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Seb Anthony

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Dare I ask…


I've been training for the last few years now. I fell into the profession straight from university (always the first question at any interview - how did you get from Biochemistry to Training? ;-)) and last year took my CITP. It was only then that it dawned on me that I was the youngest in the classroom by an awful long margin.

I've recently turned 25. I know its a question you should never ask, but I was wondering how old you are, and how long you have been in the profession. My age is not an issue that I'm worried about, my employers seem more than happy with my output, I'm more curious...


Lyndsey Thomas

11 Responses

  1. I’m not coy
    It’s my birthday today, my 62nd. I have been involved with education and training, in various forms, for about 30 years. Still making mistakes, so still learning. Hope to get the hang of it soon!

  2. how old is old?

    I took my first training officer role at the age of 23. This was managing 70+ undergraduate trainees, recruitment, programme design, line management etc.

    When I did my diploma in training management I was by far the youngest in the group.

    I am now 42 and proud to be still in the profession I love.

    Like you I ‘fell’ in to the industry after several years in enginering.

    The only bias I had was when I tried to change jobs!

    Equally I recently experienced bias as being too experienced (read too old).

    Having almost 20 years in the profession seems to unsettle some people??

    Learning something new every day

  3. How old (young) am I?
    Hi Lyndsey

    I got into training as an extension of my branch manager role when I was around 35. Did my CIPD in my 40’s and am now 52 years young and still in the profession and still learning. I have days when I think it’s the best job in the world and days that I wonder why I’m still doing it but I’m sure that every job or profession has its good and bad points.



  4. I started young too!
    I went from a maths degree into training at 22! I’m almost 35 now and still enjoying it. Age shouldn’t be a problem as long as you do’t pretend to have experience that you haven’t, and always respect the experience of the group.

  5. Grow a beard!!
    I ‘fell’ into training at 22 after graduating with a hospitality management degree. I was concerned that employers might not take me seriously so I grew a beard (goatee beards were fashionalbe then!)to make me look a little older. I don’t think it worked. Anyway, I’m 36 now, and glad that I made the decision of am I a hospitality professional in training, or a training professional who happens to deal with hospitality employers. I did the later and have worked in a variety of industries. At the end of the day, training needs are training needs and the issues are all very similar.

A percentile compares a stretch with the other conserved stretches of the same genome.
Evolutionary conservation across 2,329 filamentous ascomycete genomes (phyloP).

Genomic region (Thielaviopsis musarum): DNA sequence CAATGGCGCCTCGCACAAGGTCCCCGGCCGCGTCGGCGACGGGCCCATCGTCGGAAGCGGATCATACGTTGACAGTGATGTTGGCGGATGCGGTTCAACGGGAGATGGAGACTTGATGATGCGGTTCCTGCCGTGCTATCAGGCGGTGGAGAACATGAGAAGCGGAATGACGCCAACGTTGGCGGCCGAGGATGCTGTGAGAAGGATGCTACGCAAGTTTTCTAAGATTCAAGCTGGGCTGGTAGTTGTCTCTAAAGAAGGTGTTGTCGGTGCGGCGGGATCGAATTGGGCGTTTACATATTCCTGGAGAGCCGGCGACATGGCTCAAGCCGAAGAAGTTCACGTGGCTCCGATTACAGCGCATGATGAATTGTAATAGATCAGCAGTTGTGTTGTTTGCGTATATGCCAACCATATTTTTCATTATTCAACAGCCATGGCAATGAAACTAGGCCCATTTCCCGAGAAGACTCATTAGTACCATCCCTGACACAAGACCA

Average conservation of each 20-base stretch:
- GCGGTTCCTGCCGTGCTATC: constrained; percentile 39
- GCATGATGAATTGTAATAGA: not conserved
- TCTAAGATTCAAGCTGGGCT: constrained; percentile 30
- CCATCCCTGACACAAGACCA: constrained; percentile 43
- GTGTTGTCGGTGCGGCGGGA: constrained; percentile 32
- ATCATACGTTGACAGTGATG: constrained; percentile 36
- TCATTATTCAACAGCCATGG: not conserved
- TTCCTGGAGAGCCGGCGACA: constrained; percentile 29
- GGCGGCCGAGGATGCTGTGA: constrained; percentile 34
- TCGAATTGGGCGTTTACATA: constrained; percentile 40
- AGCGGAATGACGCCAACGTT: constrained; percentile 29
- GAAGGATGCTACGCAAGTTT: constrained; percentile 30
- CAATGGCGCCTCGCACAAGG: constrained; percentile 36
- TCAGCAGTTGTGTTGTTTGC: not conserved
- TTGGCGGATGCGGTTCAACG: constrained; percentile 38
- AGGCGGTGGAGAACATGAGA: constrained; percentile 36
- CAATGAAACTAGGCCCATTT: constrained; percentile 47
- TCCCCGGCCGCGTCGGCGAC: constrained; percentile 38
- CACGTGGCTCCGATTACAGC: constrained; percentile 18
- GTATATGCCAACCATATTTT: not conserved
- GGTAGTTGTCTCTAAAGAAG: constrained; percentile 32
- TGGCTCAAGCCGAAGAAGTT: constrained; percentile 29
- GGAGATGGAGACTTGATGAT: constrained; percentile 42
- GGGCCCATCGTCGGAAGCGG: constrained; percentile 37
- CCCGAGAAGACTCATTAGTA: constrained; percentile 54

6. You’re never too old!
    I officialy became a qualified trainer last year aged 50.
    Throughout my varied career I have trained, instructed, educated and taught staff who have worked for me but the only diference is that now I do it for staff who work for someone else.
    Age doesn’t matter it’s having the right attitude and the desire to keep learning yourself that counts.
    Good luck for your future Lyndsey.

  7. So so young!
    Me? 26!

    Always been the youngest at everything!!! I fell into it while managing a sales team. Don’t let it bother you, as my manager used to say to me, “If your good enough, your old enough!”

  8. Life sentence
    I feel like I’ve been training since the beginning of time; in reality I started in 1998 and I’m now 36.

  9. I found the opposite!!
    I am just finishing up a part time masters degree in personnel & development and found I was one of the oldest in the class at 31. I was a retail manager who became a trainer 2 years ago becuse I liked the training side of my job best.

    Good luck in your career!

  10. Age
    I’m 29 now and started working in training 18 months ago, I’d just turned 28.

    My sister is a trainer too and is 27, started when she was 24 or 25, and is the youngest in her team by quite a way.

  11. As old as my tongue…
    … and a little older than my teeth, as my granny used to say. I’ll let you know when I get another f/t job, as I believe age has something to do with it. However, I wonder if I really want to work for an organisation that’s interested in how I got from Zoology to training, when my first degree was over 20 years ago. Some in TZ might actually say it’s quite a short step really 😉

    Paradoxically, most people are not interested in anything I did more than 3 years ago so I haven’t quite figured that one out yet!


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